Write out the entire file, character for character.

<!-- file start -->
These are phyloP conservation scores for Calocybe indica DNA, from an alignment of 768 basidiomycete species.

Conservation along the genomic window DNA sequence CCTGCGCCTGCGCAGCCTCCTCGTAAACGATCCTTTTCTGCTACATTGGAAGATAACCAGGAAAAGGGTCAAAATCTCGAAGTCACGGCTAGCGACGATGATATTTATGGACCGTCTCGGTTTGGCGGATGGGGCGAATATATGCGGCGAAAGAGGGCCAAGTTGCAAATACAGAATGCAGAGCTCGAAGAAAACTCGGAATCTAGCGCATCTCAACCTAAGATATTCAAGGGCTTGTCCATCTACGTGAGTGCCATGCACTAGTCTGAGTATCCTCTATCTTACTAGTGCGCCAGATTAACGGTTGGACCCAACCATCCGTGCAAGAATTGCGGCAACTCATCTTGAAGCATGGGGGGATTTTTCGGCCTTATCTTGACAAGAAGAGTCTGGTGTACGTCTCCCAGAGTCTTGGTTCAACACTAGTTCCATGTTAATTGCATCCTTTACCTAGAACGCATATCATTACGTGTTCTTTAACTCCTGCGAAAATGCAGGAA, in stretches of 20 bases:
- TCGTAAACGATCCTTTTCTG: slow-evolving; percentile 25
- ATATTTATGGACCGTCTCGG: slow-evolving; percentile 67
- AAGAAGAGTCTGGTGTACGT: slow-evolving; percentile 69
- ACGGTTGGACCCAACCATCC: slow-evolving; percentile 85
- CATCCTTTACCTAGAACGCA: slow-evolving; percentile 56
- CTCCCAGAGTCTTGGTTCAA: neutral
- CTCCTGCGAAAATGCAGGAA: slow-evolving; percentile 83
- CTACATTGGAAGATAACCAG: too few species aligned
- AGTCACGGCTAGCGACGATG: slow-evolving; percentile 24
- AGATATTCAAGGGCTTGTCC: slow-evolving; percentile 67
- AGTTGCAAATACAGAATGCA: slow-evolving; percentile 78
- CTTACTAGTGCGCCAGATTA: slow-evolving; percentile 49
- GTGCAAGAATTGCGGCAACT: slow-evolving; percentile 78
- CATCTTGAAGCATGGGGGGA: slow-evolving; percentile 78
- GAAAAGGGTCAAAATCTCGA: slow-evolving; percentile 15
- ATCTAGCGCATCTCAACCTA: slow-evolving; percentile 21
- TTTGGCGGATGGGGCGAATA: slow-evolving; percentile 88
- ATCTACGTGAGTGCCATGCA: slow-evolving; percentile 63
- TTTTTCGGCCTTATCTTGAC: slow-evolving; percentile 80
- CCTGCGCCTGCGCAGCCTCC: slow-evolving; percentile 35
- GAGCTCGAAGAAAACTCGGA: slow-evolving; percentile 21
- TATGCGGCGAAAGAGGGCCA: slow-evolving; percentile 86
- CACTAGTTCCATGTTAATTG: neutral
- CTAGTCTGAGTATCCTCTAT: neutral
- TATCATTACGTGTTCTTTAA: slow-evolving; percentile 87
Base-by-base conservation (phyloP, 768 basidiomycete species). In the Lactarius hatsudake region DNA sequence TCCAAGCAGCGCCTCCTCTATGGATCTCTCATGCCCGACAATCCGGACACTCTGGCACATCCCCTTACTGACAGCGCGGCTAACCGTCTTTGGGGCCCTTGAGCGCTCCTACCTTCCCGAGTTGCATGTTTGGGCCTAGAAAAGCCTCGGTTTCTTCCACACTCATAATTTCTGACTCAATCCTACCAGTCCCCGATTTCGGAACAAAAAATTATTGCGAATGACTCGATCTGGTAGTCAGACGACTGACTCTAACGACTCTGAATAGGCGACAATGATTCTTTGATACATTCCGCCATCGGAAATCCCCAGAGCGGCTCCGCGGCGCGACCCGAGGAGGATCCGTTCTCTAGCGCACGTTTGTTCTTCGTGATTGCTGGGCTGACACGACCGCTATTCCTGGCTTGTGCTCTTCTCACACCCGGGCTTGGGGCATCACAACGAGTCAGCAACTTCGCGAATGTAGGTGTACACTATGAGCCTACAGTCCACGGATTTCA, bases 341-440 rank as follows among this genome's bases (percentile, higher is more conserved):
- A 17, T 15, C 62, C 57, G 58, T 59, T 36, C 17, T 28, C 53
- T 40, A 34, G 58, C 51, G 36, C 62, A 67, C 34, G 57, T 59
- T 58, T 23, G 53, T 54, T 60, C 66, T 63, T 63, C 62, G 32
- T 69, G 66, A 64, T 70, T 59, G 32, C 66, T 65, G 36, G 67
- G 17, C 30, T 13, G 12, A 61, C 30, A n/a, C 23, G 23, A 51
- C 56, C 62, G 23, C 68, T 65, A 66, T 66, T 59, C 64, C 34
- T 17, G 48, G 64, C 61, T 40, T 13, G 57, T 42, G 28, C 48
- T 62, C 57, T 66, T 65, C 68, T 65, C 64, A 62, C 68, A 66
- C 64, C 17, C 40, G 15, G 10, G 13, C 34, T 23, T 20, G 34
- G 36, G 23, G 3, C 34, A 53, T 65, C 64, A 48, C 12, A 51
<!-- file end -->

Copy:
These are phyloP conservation scores for Calocybe indica DNA, from an alignment of 768 basidiomycete species.

Conservation along the genomic window DNA sequence CCTGCGCCTGCGCAGCCTCCTCGTAAACGATCCTTTTCTGCTACATTGGAAGATAACCAGGAAAAGGGTCAAAATCTCGAAGTCACGGCTAGCGACGATGATATTTATGGACCGTCTCGGTTTGGCGGATGGGGCGAATATATGCGGCGAAAGAGGGCCAAGTTGCAAATACAGAATGCAGAGCTCGAAGAAAACTCGGAATCTAGCGCATCTCAACCTAAGATATTCAAGGGCTTGTCCATCTACGTGAGTGCCATGCACTAGTCTGAGTATCCTCTATCTTACTAGTGCGCCAGATTAACGGTTGGACCCAACCATCCGTGCAAGAATTGCGGCAACTCATCTTGAAGCATGGGGGGATTTTTCGGCCTTATCTTGACAAGAAGAGTCTGGTGTACGTCTCCCAGAGTCTTGGTTCAACACTAGTTCCATGTTAATTGCATCCTTTACCTAGAACGCATATCATTACGTGTTCTTTAACTCCTGCGAAAATGCAGGAA, in stretches of 20 bases:
- TCGTAAACGATCCTTTTCTG: slow-evolving; percentile 25
- ATATTTATGGACCGTCTCGG: slow-evolving; percentile 67
- AAGAAGAGTCTGGTGTACGT: slow-evolving; percentile 69
- ACGGTTGGACCCAACCATCC: slow-evolving; percentile 85
- CATCCTTTACCTAGAACGCA: slow-evolving; percentile 56
- CTCCCAGAGTCTTGGTTCAA: neutral
- CTCCTGCGAAAATGCAGGAA: slow-evolving; percentile 83
- CTACATTGGAAGATAACCAG: too few species aligned
- AGTCACGGCTAGCGACGATG: slow-evolving; percentile 24
- AGATATTCAAGGGCTTGTCC: slow-evolving; percentile 67
- AGTTGCAAATACAGAATGCA: slow-evolving; percentile 78
- CTTACTAGTGCGCCAGATTA: slow-evolving; percentile 49
- GTGCAAGAATTGCGGCAACT: slow-evolving; percentile 78
- CATCTTGAAGCATGGGGGGA: slow-evolving; percentile 78
- GAAAAGGGTCAAAATCTCGA: slow-evolving; percentile 15
- ATCTAGCGCATCTCAACCTA: slow-evolving; percentile 21
- TTTGGCGGATGGGGCGAATA: slow-evolving; percentile 88
- ATCTACGTGAGTGCCATGCA: slow-evolving; percentile 63
- TTTTTCGGCCTTATCTTGAC: slow-evolving; percentile 80
- CCTGCGCCTGCGCAGCCTCC: slow-evolving; percentile 35
- GAGCTCGAAGAAAACTCGGA: slow-evolving; percentile 21
- TATGCGGCGAAAGAGGGCCA: slow-evolving; percentile 86
- CACTAGTTCCATGTTAATTG: neutral
- CTAGTCTGAGTATCCTCTAT: neutral
- TATCATTACGTGTTCTTTAA: slow-evolving; percentile 87
Base-by-base conservation (phyloP, 768 basidiomycete species). In the Lactarius hatsudake region DNA sequence TCCAAGCAGCGCCTCCTCTATGGATCTCTCATGCCCGACAATCCGGACACTCTGGCACATCCCCTTACTGACAGCGCGGCTAACCGTCTTTGGGGCCCTTGAGCGCTCCTACCTTCCCGAGTTGCATGTTTGGGCCTAGAAAAGCCTCGGTTTCTTCCACACTCATAATTTCTGACTCAATCCTACCAGTCCCCGATTTCGGAACAAAAAATTATTGCGAATGACTCGATCTGGTAGTCAGACGACTGACTCTAACGACTCTGAATAGGCGACAATGATTCTTTGATACATTCCGCCATCGGAAATCCCCAGAGCGGCTCCGCGGCGCGACCCGAGGAGGATCCGTTCTCTAGCGCACGTTTGTTCTTCGTGATTGCTGGGCTGACACGACCGCTATTCCTGGCTTGTGCTCTTCTCACACCCGGGCTTGGGGCATCACAACGAGTCAGCAACTTCGCGAATGTAGGTGTACACTATGAGCCTACAGTCCACGGATTTCA, bases 341-440 rank as follows among this genome's bases (percentile, higher is more conserved):
- A 17, T 15, C 62, C 57, G 58, T 59, T 36, C 17, T 28, C 53
- T 40, A 34, G 58, C 51, G 36, C 62, A 67, C 34, G 57, T 59
- T 58, T 23, G 53, T 54, T 60, C 66, T 63, T 63, C 62, G 32
- T 69, G 66, A 64, T 70, T 59, G 32, C 66, T 65, G 36, G 67
- G 17, C 30, T 13, G 12, A 61, C 30, A n/a, C 23, G 23, A 51
- C 56, C 62, G 23, C 68, T 65, A 66, T 66, T 59, C 64, C 34
- T 17, G 48, G 64, C 61, T 40, T 13, G 57, T 42, G 28, C 48
- T 62, C 57, T 66, T 65, C 68, T 65, C 64, A 62, C 68, A 66
- C 64, C 17, C 40, G 15, G 10, G 13, C 34, T 23, T 20, G 34
- G 36, G 23, G 3, C 34, A 53, T 65, C 64, A 48, C 12, A 51